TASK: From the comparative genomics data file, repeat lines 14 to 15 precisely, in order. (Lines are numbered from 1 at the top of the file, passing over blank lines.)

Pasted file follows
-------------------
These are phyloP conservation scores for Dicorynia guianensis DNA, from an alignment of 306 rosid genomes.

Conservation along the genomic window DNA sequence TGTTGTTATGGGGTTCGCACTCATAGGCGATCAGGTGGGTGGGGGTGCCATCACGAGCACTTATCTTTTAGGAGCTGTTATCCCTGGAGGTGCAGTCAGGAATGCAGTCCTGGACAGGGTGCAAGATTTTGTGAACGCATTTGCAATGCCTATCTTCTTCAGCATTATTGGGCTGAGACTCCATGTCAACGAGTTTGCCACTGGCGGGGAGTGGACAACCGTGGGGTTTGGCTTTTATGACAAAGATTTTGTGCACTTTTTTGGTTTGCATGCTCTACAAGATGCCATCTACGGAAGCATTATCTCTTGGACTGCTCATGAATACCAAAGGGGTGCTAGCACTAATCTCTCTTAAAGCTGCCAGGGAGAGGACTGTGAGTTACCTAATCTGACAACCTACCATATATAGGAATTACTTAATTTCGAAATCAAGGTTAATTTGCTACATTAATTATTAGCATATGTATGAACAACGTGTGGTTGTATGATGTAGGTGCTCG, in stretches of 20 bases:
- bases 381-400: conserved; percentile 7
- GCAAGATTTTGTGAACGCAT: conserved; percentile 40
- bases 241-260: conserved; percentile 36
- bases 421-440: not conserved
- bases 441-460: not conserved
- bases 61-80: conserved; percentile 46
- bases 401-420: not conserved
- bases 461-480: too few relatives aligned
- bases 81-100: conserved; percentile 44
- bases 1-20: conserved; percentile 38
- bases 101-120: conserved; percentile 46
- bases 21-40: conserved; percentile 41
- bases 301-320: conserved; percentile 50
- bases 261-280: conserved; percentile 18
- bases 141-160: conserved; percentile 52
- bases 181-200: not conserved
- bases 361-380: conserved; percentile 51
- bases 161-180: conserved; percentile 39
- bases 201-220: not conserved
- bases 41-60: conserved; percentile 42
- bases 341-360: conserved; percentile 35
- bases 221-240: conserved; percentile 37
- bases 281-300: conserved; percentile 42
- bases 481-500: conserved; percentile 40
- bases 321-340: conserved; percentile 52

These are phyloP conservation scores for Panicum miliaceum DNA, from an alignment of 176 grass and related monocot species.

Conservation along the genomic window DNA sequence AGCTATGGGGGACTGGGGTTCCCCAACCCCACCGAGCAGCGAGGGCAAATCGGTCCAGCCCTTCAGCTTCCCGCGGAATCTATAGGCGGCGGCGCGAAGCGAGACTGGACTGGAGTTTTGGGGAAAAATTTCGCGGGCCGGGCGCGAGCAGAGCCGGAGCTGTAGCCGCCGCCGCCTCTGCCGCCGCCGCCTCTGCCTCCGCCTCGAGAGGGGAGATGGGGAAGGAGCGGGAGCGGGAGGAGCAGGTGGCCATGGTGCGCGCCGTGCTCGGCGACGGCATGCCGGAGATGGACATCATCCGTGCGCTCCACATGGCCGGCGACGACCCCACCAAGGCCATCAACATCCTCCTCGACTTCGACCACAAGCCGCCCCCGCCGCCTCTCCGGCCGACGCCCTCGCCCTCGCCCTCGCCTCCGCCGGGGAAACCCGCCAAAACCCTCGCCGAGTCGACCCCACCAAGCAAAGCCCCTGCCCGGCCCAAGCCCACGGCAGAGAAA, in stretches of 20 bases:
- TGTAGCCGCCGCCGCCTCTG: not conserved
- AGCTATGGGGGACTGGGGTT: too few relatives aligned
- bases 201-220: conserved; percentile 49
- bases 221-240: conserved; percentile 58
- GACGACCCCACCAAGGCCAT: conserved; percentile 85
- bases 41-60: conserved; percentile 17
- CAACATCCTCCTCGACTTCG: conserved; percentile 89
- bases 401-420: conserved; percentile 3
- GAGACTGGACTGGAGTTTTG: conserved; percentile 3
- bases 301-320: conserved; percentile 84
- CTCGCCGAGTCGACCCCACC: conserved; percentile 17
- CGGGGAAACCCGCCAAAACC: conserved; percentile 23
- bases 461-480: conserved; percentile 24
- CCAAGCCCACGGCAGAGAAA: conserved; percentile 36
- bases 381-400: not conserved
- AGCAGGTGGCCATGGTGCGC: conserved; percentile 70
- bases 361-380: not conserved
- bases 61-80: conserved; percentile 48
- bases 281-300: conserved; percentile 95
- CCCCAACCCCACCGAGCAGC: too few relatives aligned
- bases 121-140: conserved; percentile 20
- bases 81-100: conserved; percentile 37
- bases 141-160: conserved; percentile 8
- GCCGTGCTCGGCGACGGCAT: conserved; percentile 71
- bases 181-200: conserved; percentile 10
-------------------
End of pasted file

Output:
- bases 21-40: conserved; percentile 41
- bases 301-320: conserved; percentile 50